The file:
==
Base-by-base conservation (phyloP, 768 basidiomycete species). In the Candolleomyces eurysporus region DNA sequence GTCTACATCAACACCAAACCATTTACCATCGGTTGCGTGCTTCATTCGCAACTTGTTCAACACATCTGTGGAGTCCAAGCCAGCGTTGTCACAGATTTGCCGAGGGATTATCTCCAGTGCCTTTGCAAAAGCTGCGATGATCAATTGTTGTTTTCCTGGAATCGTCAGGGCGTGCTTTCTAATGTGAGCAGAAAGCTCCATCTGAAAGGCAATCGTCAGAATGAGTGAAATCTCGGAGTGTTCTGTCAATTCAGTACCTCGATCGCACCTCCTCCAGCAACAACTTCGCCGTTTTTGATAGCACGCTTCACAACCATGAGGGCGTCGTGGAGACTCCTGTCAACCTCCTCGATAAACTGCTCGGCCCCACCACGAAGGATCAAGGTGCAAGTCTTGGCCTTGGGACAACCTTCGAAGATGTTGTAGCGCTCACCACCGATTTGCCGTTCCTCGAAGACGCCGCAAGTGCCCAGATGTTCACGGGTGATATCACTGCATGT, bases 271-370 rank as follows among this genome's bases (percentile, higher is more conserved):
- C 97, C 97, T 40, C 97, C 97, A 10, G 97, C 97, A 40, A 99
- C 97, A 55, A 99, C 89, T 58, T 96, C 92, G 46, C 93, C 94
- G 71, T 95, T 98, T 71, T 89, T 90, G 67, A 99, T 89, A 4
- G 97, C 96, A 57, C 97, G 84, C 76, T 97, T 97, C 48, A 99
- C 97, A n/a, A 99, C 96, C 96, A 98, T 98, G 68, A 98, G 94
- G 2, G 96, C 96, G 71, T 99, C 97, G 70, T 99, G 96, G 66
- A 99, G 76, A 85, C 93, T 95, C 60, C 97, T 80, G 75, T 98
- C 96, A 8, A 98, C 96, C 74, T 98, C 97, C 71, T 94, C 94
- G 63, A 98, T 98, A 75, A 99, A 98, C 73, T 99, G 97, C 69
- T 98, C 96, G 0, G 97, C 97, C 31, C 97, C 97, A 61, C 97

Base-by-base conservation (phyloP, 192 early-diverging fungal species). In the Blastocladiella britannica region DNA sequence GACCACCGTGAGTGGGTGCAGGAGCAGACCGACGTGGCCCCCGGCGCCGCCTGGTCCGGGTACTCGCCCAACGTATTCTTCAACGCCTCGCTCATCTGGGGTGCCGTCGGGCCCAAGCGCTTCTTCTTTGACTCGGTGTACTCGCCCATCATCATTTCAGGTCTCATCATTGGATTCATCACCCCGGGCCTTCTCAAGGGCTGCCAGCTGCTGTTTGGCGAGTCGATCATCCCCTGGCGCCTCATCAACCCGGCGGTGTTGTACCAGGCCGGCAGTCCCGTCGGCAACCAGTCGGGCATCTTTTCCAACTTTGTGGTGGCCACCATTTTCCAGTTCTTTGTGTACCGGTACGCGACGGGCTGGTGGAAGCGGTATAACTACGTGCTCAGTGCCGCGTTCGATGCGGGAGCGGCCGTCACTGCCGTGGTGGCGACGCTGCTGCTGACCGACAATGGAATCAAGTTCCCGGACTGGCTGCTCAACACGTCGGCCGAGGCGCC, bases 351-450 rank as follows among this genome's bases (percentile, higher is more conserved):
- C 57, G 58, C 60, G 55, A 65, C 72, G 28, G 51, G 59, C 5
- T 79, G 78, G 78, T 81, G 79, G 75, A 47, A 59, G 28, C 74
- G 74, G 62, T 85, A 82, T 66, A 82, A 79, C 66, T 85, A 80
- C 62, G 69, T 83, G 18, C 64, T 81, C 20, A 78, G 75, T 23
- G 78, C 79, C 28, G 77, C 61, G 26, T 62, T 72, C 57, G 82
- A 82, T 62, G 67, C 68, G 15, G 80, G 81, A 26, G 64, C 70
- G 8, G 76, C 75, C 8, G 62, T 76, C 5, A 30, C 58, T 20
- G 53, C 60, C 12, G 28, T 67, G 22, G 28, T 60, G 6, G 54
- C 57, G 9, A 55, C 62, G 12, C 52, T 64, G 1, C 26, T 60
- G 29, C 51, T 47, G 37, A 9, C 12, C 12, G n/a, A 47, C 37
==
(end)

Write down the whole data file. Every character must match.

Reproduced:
Base-by-base conservation (phyloP, 768 basidiomycete species). In the Candolleomyces eurysporus region DNA sequence GTCTACATCAACACCAAACCATTTACCATCGGTTGCGTGCTTCATTCGCAACTTGTTCAACACATCTGTGGAGTCCAAGCCAGCGTTGTCACAGATTTGCCGAGGGATTATCTCCAGTGCCTTTGCAAAAGCTGCGATGATCAATTGTTGTTTTCCTGGAATCGTCAGGGCGTGCTTTCTAATGTGAGCAGAAAGCTCCATCTGAAAGGCAATCGTCAGAATGAGTGAAATCTCGGAGTGTTCTGTCAATTCAGTACCTCGATCGCACCTCCTCCAGCAACAACTTCGCCGTTTTTGATAGCACGCTTCACAACCATGAGGGCGTCGTGGAGACTCCTGTCAACCTCCTCGATAAACTGCTCGGCCCCACCACGAAGGATCAAGGTGCAAGTCTTGGCCTTGGGACAACCTTCGAAGATGTTGTAGCGCTCACCACCGATTTGCCGTTCCTCGAAGACGCCGCAAGTGCCCAGATGTTCACGGGTGATATCACTGCATGT, bases 271-370 rank as follows among this genome's bases (percentile, higher is more conserved):
- C 97, C 97, T 40, C 97, C 97, A 10, G 97, C 97, A 40, A 99
- C 97, A 55, A 99, C 89, T 58, T 96, C 92, G 46, C 93, C 94
- G 71, T 95, T 98, T 71, T 89, T 90, G 67, A 99, T 89, A 4
- G 97, C 96, A 57, C 97, G 84, C 76, T 97, T 97, C 48, A 99
- C 97, A n/a, A 99, C 96, C 96, A 98, T 98, G 68, A 98, G 94
- G 2, G 96, C 96, G 71, T 99, C 97, G 70, T 99, G 96, G 66
- A 99, G 76, A 85, C 93, T 95, C 60, C 97, T 80, G 75, T 98
- C 96, A 8, A 98, C 96, C 74, T 98, C 97, C 71, T 94, C 94
- G 63, A 98, T 98, A 75, A 99, A 98, C 73, T 99, G 97, C 69
- T 98, C 96, G 0, G 97, C 97, C 31, C 97, C 97, A 61, C 97

Base-by-base conservation (phyloP, 192 early-diverging fungal species). In the Blastocladiella britannica region DNA sequence GACCACCGTGAGTGGGTGCAGGAGCAGACCGACGTGGCCCCCGGCGCCGCCTGGTCCGGGTACTCGCCCAACGTATTCTTCAACGCCTCGCTCATCTGGGGTGCCGTCGGGCCCAAGCGCTTCTTCTTTGACTCGGTGTACTCGCCCATCATCATTTCAGGTCTCATCATTGGATTCATCACCCCGGGCCTTCTCAAGGGCTGCCAGCTGCTGTTTGGCGAGTCGATCATCCCCTGGCGCCTCATCAACCCGGCGGTGTTGTACCAGGCCGGCAGTCCCGTCGGCAACCAGTCGGGCATCTTTTCCAACTTTGTGGTGGCCACCATTTTCCAGTTCTTTGTGTACCGGTACGCGACGGGCTGGTGGAAGCGGTATAACTACGTGCTCAGTGCCGCGTTCGATGCGGGAGCGGCCGTCACTGCCGTGGTGGCGACGCTGCTGCTGACCGACAATGGAATCAAGTTCCCGGACTGGCTGCTCAACACGTCGGCCGAGGCGCC, bases 351-450 rank as follows among this genome's bases (percentile, higher is more conserved):
- C 57, G 58, C 60, G 55, A 65, C 72, G 28, G 51, G 59, C 5
- T 79, G 78, G 78, T 81, G 79, G 75, A 47, A 59, G 28, C 74
- G 74, G 62, T 85, A 82, T 66, A 82, A 79, C 66, T 85, A 80
- C 62, G 69, T 83, G 18, C 64, T 81, C 20, A 78, G 75, T 23
- G 78, C 79, C 28, G 77, C 61, G 26, T 62, T 72, C 57, G 82
- A 82, T 62, G 67, C 68, G 15, G 80, G 81, A 26, G 64, C 70
- G 8, G 76, C 75, C 8, G 62, T 76, C 5, A 30, C 58, T 20
- G 53, C 60, C 12, G 28, T 67, G 22, G 28, T 60, G 6, G 54
- C 57, G 9, A 55, C 62, G 12, C 52, T 64, G 1, C 26, T 60
- G 29, C 51, T 47, G 37, A 9, C 12, C 12, G n/a, A 47, C 37